The Medical Device Directive (MDD) defines the "essential requirements", as the requirements that every medical product has to fulfill, according to the scope they belong to. These essential requirements are described by Directive in Annex I.
The Medical Device Regulation (MDR) continues this approach with the "general safety and performance requirements", also in Annex I.
Examples of these requirements are the requirements for
The "general safety and performance requirements" in the MDR are described more in detail compared to the "essential requirements" in the MDD. Also new requirements have been introduced e.g. addressing medical devices containing nano particles, medicinal products (drugs) or tissue from human or animal origin.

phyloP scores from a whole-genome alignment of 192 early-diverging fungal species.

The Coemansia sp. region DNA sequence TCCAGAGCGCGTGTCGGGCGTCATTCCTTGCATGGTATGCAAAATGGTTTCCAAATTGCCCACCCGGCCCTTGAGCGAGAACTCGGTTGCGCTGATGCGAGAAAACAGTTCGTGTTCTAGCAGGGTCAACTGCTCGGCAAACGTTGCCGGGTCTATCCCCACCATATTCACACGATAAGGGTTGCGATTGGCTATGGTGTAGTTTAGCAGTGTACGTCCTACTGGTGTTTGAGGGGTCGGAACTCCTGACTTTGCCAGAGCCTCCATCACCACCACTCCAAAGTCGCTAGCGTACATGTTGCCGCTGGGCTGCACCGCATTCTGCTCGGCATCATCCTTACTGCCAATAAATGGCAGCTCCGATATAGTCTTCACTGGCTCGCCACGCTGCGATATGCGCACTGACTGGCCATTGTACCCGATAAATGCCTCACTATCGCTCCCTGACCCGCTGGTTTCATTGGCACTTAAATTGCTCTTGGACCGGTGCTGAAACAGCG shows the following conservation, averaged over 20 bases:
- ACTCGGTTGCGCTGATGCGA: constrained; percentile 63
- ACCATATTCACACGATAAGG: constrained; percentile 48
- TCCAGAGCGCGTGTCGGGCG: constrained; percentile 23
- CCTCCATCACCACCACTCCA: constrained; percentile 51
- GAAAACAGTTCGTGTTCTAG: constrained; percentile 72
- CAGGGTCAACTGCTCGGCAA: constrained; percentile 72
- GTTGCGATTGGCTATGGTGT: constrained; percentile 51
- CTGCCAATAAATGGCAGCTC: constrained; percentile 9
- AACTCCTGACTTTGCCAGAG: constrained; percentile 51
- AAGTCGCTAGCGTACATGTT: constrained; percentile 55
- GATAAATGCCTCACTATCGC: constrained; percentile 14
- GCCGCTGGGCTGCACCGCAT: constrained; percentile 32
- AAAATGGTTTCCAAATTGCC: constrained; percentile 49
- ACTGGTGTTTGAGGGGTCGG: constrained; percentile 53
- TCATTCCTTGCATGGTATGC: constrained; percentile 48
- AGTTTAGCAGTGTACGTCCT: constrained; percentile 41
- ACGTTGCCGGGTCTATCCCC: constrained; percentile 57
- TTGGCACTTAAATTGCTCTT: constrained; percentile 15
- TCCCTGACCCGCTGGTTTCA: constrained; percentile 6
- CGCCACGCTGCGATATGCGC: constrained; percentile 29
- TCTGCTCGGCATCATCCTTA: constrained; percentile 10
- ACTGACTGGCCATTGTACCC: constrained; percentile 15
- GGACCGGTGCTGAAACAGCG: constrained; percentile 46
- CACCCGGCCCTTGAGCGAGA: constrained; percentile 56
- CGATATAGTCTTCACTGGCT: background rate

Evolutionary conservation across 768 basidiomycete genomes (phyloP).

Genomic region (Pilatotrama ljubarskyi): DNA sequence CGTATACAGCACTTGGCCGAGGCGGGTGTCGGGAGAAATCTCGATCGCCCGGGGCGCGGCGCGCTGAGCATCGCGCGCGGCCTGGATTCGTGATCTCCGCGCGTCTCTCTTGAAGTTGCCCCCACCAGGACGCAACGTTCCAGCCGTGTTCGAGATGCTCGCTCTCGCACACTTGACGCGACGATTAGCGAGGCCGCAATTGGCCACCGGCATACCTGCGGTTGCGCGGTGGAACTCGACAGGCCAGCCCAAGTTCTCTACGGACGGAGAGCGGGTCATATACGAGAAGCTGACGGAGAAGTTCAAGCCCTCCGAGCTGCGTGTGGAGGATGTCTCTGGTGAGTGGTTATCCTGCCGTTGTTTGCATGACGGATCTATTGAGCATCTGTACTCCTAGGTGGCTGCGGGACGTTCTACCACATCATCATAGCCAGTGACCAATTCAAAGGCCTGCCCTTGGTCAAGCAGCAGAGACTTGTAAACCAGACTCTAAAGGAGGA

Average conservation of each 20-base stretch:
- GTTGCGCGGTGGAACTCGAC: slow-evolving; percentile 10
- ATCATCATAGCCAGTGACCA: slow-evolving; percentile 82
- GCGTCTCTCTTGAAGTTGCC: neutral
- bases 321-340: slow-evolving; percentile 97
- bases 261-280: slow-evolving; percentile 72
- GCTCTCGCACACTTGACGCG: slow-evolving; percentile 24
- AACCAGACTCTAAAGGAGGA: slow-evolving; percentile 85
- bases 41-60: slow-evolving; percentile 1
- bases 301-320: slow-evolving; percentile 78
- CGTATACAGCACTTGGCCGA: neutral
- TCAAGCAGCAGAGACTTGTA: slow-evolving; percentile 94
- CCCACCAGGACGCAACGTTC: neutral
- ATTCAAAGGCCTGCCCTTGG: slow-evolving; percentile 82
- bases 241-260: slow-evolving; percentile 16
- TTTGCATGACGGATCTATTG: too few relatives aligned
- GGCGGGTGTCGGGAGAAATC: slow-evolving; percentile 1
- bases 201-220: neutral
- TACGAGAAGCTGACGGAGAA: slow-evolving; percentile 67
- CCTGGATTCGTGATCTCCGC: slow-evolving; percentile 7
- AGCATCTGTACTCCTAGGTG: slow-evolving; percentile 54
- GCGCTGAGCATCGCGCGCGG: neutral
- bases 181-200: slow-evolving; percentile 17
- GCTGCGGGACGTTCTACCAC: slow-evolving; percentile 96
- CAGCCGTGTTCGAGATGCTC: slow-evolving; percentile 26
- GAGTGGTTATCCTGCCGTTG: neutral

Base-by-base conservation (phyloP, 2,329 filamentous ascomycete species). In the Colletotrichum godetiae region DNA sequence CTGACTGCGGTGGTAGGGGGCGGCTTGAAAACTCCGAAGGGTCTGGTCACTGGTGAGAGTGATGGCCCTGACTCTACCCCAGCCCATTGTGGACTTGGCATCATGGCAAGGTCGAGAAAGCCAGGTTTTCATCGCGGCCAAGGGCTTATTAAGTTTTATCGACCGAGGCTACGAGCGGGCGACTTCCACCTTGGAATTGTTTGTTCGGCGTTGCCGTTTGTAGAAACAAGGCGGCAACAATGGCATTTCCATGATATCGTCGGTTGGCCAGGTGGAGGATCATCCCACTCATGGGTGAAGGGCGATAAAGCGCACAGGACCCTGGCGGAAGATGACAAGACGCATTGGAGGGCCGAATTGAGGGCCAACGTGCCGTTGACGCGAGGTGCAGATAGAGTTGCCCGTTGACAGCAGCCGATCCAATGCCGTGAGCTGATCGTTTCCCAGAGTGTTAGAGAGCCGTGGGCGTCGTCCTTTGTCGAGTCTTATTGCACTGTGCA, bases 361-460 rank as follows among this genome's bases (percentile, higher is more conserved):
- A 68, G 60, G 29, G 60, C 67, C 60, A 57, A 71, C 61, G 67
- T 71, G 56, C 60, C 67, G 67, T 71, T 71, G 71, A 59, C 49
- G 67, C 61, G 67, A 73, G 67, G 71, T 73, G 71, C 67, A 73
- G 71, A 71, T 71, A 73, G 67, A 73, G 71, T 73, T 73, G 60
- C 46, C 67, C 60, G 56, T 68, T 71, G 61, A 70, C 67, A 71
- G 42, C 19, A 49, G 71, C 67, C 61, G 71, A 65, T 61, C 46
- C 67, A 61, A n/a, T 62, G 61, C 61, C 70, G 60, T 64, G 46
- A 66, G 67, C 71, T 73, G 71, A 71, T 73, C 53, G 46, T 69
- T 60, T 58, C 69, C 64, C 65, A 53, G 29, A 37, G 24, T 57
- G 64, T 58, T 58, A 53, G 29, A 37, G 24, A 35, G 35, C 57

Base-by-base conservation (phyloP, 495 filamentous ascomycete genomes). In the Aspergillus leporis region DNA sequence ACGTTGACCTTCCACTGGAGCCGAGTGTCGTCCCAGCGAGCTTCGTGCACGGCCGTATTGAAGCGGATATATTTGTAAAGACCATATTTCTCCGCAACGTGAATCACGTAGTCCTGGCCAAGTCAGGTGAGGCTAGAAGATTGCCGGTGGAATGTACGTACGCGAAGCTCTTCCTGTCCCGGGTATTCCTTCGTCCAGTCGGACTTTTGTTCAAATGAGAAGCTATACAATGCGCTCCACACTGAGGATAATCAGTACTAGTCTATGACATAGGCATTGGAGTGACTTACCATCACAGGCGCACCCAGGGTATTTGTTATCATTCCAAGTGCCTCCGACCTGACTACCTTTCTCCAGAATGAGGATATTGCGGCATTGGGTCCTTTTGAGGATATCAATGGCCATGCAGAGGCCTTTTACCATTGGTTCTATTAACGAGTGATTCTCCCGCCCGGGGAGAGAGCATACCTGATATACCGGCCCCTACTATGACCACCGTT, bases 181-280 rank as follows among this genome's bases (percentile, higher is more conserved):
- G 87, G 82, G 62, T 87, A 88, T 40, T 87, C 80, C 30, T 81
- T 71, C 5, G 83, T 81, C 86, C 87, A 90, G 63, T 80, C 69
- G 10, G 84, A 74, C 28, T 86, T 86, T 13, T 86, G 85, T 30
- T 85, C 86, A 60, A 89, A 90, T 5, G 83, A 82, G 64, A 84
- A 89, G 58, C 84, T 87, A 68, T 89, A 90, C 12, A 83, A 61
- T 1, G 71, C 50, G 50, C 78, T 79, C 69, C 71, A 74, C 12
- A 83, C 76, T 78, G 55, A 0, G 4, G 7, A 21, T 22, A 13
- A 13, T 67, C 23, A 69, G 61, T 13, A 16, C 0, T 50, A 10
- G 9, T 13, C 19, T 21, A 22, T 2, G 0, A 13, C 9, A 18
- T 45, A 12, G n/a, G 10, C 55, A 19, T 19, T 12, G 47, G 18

The manufacturers themselves have to prove compliance with these essential requirements. To do so they have to follow one of the conformity assessment procedures described in the MDD respectively in the MDR.
Read here more about the conformity assessment procedures.
Typically manufacturers apply harmonized standards (or in future common specifications) to prove compliance with the essential respectively general safety and performance requirements. In particular, the MDR even insists on common specification "unless they can duly justify that they have adopted solutions that ensure a level of safety and performance that is at least equivalent thereto".